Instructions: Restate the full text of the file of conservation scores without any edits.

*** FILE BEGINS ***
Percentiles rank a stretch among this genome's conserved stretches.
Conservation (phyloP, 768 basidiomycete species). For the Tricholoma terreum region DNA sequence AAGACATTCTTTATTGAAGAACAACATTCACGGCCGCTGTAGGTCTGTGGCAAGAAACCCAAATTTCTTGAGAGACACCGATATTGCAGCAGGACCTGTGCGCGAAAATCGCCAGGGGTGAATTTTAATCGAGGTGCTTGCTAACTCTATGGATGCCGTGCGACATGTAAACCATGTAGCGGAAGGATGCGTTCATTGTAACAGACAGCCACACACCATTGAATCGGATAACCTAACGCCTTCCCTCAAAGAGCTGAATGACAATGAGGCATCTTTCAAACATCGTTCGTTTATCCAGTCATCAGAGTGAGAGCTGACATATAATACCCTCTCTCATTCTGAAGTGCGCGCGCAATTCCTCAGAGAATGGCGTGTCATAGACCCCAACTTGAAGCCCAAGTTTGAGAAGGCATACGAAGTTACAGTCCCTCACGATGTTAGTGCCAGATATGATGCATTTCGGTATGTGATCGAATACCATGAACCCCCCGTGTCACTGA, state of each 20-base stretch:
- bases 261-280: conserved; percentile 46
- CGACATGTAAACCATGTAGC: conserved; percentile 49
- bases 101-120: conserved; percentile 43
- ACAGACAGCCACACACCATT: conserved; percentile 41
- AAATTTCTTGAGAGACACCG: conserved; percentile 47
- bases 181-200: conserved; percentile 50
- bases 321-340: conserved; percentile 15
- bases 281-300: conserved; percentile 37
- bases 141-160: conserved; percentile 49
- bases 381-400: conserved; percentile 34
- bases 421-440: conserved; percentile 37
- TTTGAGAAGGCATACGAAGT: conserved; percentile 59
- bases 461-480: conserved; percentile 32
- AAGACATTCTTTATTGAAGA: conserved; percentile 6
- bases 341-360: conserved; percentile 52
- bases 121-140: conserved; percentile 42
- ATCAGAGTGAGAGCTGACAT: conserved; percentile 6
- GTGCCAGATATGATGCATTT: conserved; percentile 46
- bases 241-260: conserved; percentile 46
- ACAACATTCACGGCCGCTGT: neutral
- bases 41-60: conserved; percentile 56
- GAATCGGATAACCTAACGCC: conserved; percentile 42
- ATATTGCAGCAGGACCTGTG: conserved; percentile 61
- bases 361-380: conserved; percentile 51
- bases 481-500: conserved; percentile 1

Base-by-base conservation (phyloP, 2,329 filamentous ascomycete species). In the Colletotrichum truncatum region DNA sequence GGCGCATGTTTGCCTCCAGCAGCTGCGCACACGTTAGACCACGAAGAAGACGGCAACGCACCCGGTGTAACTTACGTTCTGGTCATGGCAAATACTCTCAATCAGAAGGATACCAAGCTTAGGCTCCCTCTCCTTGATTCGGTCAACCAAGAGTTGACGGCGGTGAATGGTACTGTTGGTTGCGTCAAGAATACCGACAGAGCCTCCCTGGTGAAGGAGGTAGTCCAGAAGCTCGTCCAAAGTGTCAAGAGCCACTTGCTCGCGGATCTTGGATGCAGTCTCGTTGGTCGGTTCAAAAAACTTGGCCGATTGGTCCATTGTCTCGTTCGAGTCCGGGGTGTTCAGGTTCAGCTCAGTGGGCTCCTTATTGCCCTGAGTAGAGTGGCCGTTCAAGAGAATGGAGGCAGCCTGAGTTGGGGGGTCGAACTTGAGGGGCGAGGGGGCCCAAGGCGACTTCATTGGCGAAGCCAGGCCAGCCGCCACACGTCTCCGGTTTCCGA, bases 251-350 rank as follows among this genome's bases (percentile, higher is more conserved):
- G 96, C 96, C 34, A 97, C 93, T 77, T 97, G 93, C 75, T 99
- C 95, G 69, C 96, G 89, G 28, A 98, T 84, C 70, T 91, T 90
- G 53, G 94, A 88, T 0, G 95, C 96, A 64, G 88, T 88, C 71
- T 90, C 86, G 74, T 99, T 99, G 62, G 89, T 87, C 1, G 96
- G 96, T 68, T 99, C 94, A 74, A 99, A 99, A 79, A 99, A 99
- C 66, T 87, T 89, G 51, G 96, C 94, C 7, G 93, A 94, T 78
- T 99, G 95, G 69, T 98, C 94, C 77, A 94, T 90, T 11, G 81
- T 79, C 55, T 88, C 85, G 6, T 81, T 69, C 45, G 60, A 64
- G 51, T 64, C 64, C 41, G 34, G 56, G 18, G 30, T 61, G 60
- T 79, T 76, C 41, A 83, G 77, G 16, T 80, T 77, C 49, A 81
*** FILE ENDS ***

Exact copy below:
Percentiles rank a stretch among this genome's conserved stretches.
Conservation (phyloP, 768 basidiomycete species). For the Tricholoma terreum region DNA sequence AAGACATTCTTTATTGAAGAACAACATTCACGGCCGCTGTAGGTCTGTGGCAAGAAACCCAAATTTCTTGAGAGACACCGATATTGCAGCAGGACCTGTGCGCGAAAATCGCCAGGGGTGAATTTTAATCGAGGTGCTTGCTAACTCTATGGATGCCGTGCGACATGTAAACCATGTAGCGGAAGGATGCGTTCATTGTAACAGACAGCCACACACCATTGAATCGGATAACCTAACGCCTTCCCTCAAAGAGCTGAATGACAATGAGGCATCTTTCAAACATCGTTCGTTTATCCAGTCATCAGAGTGAGAGCTGACATATAATACCCTCTCTCATTCTGAAGTGCGCGCGCAATTCCTCAGAGAATGGCGTGTCATAGACCCCAACTTGAAGCCCAAGTTTGAGAAGGCATACGAAGTTACAGTCCCTCACGATGTTAGTGCCAGATATGATGCATTTCGGTATGTGATCGAATACCATGAACCCCCCGTGTCACTGA, state of each 20-base stretch:
- bases 261-280: conserved; percentile 46
- CGACATGTAAACCATGTAGC: conserved; percentile 49
- bases 101-120: conserved; percentile 43
- ACAGACAGCCACACACCATT: conserved; percentile 41
- AAATTTCTTGAGAGACACCG: conserved; percentile 47
- bases 181-200: conserved; percentile 50
- bases 321-340: conserved; percentile 15
- bases 281-300: conserved; percentile 37
- bases 141-160: conserved; percentile 49
- bases 381-400: conserved; percentile 34
- bases 421-440: conserved; percentile 37
- TTTGAGAAGGCATACGAAGT: conserved; percentile 59
- bases 461-480: conserved; percentile 32
- AAGACATTCTTTATTGAAGA: conserved; percentile 6
- bases 341-360: conserved; percentile 52
- bases 121-140: conserved; percentile 42
- ATCAGAGTGAGAGCTGACAT: conserved; percentile 6
- GTGCCAGATATGATGCATTT: conserved; percentile 46
- bases 241-260: conserved; percentile 46
- ACAACATTCACGGCCGCTGT: neutral
- bases 41-60: conserved; percentile 56
- GAATCGGATAACCTAACGCC: conserved; percentile 42
- ATATTGCAGCAGGACCTGTG: conserved; percentile 61
- bases 361-380: conserved; percentile 51
- bases 481-500: conserved; percentile 1

Base-by-base conservation (phyloP, 2,329 filamentous ascomycete species). In the Colletotrichum truncatum region DNA sequence GGCGCATGTTTGCCTCCAGCAGCTGCGCACACGTTAGACCACGAAGAAGACGGCAACGCACCCGGTGTAACTTACGTTCTGGTCATGGCAAATACTCTCAATCAGAAGGATACCAAGCTTAGGCTCCCTCTCCTTGATTCGGTCAACCAAGAGTTGACGGCGGTGAATGGTACTGTTGGTTGCGTCAAGAATACCGACAGAGCCTCCCTGGTGAAGGAGGTAGTCCAGAAGCTCGTCCAAAGTGTCAAGAGCCACTTGCTCGCGGATCTTGGATGCAGTCTCGTTGGTCGGTTCAAAAAACTTGGCCGATTGGTCCATTGTCTCGTTCGAGTCCGGGGTGTTCAGGTTCAGCTCAGTGGGCTCCTTATTGCCCTGAGTAGAGTGGCCGTTCAAGAGAATGGAGGCAGCCTGAGTTGGGGGGTCGAACTTGAGGGGCGAGGGGGCCCAAGGCGACTTCATTGGCGAAGCCAGGCCAGCCGCCACACGTCTCCGGTTTCCGA, bases 251-350 rank as follows among this genome's bases (percentile, higher is more conserved):
- G 96, C 96, C 34, A 97, C 93, T 77, T 97, G 93, C 75, T 99
- C 95, G 69, C 96, G 89, G 28, A 98, T 84, C 70, T 91, T 90
- G 53, G 94, A 88, T 0, G 95, C 96, A 64, G 88, T 88, C 71
- T 90, C 86, G 74, T 99, T 99, G 62, G 89, T 87, C 1, G 96
- G 96, T 68, T 99, C 94, A 74, A 99, A 99, A 79, A 99, A 99
- C 66, T 87, T 89, G 51, G 96, C 94, C 7, G 93, A 94, T 78
- T 99, G 95, G 69, T 98, C 94, C 77, A 94, T 90, T 11, G 81
- T 79, C 55, T 88, C 85, G 6, T 81, T 69, C 45, G 60, A 64
- G 51, T 64, C 64, C 41, G 34, G 56, G 18, G 30, T 61, G 60
- T 79, T 76, C 41, A 83, G 77, G 16, T 80, T 77, C 49, A 81